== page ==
Online Dermatologist > Non-melanoma skin cancer: Symptoms, Causes & Treatments

Non-melanoma skin cancer: Symptoms, Causes & Treatments

by | Oct 22, 2023 | Blog, Non-Melanoma Skin Cancer

A Woman Shielding Herself from UV Rays' depicting a woman actively taking measures to protect her skin from the harmful effects of ultraviolet radiation, emphasizing the importance of prevention against non-melanoma skin cancer

Key Takeaways

  • Early detection is crucial for effective treatment and management of NMSC.
  • The two main types of NMSC are Basal Cell Carcinoma (BCC) and Squamous Cell Carcinoma (SCC), with BCC being the more common form.
  • Early signs often include new lumps or skin patches that persist for weeks, while varied symptoms may arise as the cancer progresses.
  • Individuals with less melanin in their skin, often those with pale skin, are at a higher risk, especially in regions with high ultraviolet radiation exposure​.


What is Non-Melanoma Skin Cancer?

One of the most prevalent malignancies in the world is skin cancer. Skin tumors that don’t start as melanoma are referred to as non-melanoma skin cancer.

These more typical types of skin cancer are distinguished from the less frequent melanoma, which spreads more quickly in the body, by the name “non-melanoma.”

The emergence of a lump or patch of skin that doesn’t go away after a few weeks is typically the first indication of non-melanoma skin cancer. Many skin cancers, such as squamous cell carcinomas and pre-malignant conditions such as actinic keratoses, are most common on sites that receive the most exposure to UVR; for example, squamous cell carcinoma is most common on the heads of bald individuals, on the tops of the ears and the backs of the hands. Individuals who have pale skin, which contains less melanin, are at greatest risk of skin cancer. Melanin is a highly effective sunblock protecting normal skin from the mutagenic load of UVR. Skin cancer is most common in those areas that have the greatest ambient UVR (if other factors such as skin color are kept constant). Dramatically increased tumor rates are seen in those with pale skin who have migrated from areas of relatively low to relatively high UVR exposure.[1]


Types of Non-Melanoma Skin Cancer


There are two types:

Basal cell carcinoma (BCC)

This is the most common human cancer. Rates are five times higher than for squamous cell carcinoma in European countries.

Squamous cell carcinoma (SCC)

SCC is the second most common skin cancer after BCC and, like other forms of skin cancer, is increasing in age-specific incidence.


Symptoms of Non-Melanoma Skin Cancer?


Early Signs

The onset of non-melanoma skin cancer is often signaled by the appearance of a lump or skin patch that doesn’t disappear after a few weeks.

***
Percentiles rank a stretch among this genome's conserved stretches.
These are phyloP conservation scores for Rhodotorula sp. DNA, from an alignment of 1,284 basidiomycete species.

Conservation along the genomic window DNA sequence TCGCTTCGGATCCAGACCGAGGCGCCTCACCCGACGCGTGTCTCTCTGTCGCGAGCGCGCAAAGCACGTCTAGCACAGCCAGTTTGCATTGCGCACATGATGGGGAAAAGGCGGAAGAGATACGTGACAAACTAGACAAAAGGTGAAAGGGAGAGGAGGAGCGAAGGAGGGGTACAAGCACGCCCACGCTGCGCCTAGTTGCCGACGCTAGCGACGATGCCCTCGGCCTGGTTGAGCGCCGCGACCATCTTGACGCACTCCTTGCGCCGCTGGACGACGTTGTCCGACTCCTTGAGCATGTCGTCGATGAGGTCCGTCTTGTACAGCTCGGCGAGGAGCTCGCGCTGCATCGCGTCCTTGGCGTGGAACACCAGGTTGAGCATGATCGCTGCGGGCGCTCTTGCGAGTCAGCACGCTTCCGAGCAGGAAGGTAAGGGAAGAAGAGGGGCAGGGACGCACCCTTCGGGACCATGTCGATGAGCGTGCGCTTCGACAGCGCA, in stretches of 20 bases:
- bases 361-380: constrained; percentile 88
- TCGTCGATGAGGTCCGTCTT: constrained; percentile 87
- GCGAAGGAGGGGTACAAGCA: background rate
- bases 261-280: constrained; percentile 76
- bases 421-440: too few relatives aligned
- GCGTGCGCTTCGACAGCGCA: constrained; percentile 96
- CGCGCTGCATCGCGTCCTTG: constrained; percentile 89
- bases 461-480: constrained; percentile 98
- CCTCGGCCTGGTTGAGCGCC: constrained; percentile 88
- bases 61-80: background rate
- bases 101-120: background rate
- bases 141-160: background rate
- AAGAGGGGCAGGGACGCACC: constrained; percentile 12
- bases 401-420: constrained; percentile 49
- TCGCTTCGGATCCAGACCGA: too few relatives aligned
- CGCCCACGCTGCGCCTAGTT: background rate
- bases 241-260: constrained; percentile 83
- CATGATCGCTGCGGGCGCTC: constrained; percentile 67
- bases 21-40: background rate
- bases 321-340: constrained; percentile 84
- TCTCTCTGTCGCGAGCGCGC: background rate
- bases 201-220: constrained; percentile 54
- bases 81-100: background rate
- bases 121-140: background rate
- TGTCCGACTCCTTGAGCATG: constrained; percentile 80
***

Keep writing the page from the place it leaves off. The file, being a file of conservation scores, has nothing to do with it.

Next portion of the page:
Progression of Symptoms

As the cancer progresses, the symptoms might evolve over time, and different forms of non-melanoma skin cancer may present varied symptoms.


Basal Cell Carcinoma Symptoms

  • In the modulo-ulcerative form, the earliest lesion appears as a small, glistening, skin-colored papule, often with fine telangiectatic vessels on the surface, which slowly enlarges.
  • Central necrosis may occur, leaving an ulcer surrounded by a rolled pearly edge.
  • The lesion may become cystic or pigmented over time.
  • The morphotic variant appears as a slowly expanding, yellow, or grey waxy plaque with an ill-defined edge.
  • The superficial (multifocal) variant is seen most often on the trunk; it appears as a slowly enlarging pink or brown scaly plaque with a fine ‘whipcord’ edge.[2]

Identifying a New Mole in BCC

Basal cell carcinoma may also manifest as a change in the skin, such as a new growth or a sore that refuses to heal.


Changes in an Existing Mole in BCC

The skin alterations (lesions) typically exhibit traits like a glossy, skin-colored bump that may seem pink, pearly white, glossy black or brown depending on the skin tone, and may bleed and develop a scab.[3]


Squamous Cell Carcinoma Symptoms

  • SCC typically presents as proliferative tumors growing over a few months, and its clinical presentations vary including keratotic nodules, exophytic erythematous nodules, infiltrating firm tumors, and ulcers with an indurated edge.[4]
  • It may manifest as a hard lump on the skin, a flat sore covered in a crust of scales, an existing scar or sore with a fresh sore or elevated region, a hard, itchy lip patch that might erupt into an open sore, a painful or rough area inside the mouth, or a raised spot or wart-like sore on the genitalia, the anus, or both.[5]

Identifying a New Mole in BCC

Basal cell carcinoma may also manifest as a change in the skin, such as a new growth or a sore that refuses to heal.